“As long as every district falls within that range, you’re in good shape,” Sharp said.
The process must create whole districts, where one could put a pencil on a district map and not have to lift the pencil to get to every area in the district. The process, Sharp said, must strike a balance between not reducing minority voting impact and not creating a minority-heavy district.
All four districts grew, but Districts 1 and 2 grew more than the city as a whole, and Districts 3 and 4 grew less.
Sharp recommended the commission finish the process by November, before the “86 days before election” deadline. The commission can pass the redistricting by ordinance or resolution, and inform the public through regular or special meetings, town halls or study sessions. The state says it must be done, Sharp said, but gives municipalities free range on the methods used.
• Quarterly awards were presented to retired Animal Shelter Director Louisa Maestas for distinguished supervisor, and to Parks and Recreation administrative secretary Theresa Bullock for distinguished line employee.
• Police Chief Steve Sanders said the department, with two recent retirements and another upcoming, will be short by 10 employees — two with animal control, four in dispatch and four officers.
• Miscellaneous budget transfers totaling $649,200 for wish list items not in the final budget, including $40,000 for a technology specialist at the Clovis Police Department, $15,000 to upgrade city email servers, $160,000 for to provide a dump truck each to the wastewater and street divisions, $30,000 for power supplies for four traffic signals, and $240,000 for a 30 cubic yard front load truck for the solid waste department.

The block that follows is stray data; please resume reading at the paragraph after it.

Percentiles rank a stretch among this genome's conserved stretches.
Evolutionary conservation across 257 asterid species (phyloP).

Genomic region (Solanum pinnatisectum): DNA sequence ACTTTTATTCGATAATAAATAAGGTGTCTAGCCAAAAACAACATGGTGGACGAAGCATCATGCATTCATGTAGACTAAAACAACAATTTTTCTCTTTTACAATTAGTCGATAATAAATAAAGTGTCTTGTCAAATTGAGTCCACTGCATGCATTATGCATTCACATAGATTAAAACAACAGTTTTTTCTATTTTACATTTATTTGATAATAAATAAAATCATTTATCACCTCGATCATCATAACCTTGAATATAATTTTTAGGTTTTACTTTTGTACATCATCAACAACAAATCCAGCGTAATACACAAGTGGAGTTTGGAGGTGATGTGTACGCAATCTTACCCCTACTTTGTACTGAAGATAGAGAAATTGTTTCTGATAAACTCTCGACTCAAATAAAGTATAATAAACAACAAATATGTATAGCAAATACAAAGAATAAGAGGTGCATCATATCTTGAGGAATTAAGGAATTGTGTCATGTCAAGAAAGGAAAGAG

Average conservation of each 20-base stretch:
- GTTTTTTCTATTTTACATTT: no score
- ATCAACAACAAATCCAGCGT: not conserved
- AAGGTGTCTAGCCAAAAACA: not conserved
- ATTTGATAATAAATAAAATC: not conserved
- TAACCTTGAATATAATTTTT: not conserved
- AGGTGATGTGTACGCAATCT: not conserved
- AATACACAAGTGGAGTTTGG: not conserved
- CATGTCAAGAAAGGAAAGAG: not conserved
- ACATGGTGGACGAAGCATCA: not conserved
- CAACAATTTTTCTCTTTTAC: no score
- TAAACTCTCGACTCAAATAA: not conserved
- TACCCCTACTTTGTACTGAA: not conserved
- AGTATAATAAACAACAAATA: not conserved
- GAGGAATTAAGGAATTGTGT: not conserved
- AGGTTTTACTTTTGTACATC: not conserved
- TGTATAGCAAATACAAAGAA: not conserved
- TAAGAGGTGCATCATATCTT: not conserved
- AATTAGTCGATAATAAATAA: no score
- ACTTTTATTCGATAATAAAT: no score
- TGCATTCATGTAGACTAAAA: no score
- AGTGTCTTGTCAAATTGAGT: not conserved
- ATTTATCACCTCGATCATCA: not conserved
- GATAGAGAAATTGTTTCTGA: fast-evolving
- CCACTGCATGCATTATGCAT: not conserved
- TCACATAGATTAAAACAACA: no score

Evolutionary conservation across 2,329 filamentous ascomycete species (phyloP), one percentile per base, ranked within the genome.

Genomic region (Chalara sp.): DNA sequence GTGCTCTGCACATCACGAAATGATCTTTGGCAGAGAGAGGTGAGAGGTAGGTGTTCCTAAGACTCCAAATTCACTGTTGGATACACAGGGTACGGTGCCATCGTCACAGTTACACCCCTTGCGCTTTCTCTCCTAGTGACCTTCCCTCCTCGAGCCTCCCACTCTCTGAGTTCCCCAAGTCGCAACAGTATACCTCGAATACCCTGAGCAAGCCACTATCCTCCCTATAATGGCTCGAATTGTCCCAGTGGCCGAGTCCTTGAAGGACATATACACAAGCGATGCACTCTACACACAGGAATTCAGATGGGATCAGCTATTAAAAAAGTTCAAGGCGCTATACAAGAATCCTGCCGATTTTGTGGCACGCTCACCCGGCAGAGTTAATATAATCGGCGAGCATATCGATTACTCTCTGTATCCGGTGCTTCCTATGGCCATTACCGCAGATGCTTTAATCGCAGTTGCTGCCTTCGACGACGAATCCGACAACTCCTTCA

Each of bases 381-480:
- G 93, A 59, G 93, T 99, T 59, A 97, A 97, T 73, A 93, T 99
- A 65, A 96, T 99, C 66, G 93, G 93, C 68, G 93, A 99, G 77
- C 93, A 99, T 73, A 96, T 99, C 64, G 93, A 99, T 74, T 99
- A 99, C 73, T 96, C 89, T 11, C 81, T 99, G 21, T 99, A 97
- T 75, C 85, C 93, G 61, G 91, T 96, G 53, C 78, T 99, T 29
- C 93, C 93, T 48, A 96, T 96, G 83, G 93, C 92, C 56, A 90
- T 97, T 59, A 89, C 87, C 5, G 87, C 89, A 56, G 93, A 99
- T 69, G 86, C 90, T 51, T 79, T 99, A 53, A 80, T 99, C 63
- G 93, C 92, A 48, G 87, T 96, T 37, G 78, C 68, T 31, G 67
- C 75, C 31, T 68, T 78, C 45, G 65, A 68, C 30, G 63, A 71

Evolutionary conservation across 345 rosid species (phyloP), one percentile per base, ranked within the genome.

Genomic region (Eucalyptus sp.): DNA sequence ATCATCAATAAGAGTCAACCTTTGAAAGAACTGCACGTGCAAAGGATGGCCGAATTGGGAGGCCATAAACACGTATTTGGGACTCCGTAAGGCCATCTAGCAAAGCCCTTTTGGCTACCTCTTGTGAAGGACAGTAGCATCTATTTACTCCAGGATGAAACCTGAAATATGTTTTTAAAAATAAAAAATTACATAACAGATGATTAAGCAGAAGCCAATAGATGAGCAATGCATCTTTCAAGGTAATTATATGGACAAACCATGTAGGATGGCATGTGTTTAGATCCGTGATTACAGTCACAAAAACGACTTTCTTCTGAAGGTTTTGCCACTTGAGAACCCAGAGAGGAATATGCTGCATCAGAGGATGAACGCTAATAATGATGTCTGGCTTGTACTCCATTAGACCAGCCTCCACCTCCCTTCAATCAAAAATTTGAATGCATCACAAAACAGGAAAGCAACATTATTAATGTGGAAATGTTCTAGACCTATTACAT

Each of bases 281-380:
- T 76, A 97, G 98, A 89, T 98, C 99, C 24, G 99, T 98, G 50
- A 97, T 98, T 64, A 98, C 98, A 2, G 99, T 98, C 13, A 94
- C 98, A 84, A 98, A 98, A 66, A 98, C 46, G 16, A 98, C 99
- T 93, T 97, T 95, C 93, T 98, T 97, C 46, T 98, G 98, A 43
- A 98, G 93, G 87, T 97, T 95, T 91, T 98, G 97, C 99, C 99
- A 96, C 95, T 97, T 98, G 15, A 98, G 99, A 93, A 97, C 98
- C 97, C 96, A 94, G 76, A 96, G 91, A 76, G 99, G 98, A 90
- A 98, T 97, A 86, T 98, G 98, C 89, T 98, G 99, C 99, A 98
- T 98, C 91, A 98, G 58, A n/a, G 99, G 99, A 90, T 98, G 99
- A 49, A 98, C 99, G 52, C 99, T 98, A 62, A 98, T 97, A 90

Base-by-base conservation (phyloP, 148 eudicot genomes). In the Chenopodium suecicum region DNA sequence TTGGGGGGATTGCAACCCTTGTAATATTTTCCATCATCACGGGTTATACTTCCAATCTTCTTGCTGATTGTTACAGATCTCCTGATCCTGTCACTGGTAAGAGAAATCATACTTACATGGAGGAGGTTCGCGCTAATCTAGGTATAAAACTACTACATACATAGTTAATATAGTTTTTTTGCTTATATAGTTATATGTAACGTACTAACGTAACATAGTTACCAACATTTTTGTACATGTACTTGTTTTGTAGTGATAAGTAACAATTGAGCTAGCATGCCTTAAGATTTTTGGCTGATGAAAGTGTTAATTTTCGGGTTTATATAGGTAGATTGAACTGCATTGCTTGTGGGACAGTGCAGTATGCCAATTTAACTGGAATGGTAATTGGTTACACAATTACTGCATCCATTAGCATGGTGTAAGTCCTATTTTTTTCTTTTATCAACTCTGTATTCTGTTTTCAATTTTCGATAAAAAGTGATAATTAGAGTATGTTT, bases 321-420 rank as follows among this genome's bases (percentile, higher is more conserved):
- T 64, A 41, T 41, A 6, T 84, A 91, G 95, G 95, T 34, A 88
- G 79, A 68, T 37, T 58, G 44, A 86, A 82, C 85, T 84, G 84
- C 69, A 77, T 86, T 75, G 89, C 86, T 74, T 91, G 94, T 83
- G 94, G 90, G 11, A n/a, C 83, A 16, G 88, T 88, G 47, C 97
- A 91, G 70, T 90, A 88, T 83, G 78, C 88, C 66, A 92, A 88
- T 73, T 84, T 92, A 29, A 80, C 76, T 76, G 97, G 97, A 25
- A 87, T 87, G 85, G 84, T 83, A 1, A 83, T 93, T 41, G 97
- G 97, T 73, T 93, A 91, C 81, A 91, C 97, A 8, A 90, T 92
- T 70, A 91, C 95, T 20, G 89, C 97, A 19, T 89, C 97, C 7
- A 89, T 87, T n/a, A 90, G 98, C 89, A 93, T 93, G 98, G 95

• A Good Samaritan Inc. empowerment rally, scheduled for noon-4 p.m. Oct. 8 at Potter Park, was approved. Curtis Brewer said about 300 to 400 were expected to attend.
• An Oct. 22 water walk event between Trinity Methodist Church and Green Acres Park was approved. Participants would walk from the church to the park, fill a jug with water from the lake and empty it onto a water tank at the church. The water will be returned to the lake, and no street closures will be required.
• A sale of a striping machine, originally on the agenda, was taken off. City Manager Joe Thomas said more details needed to be worked out.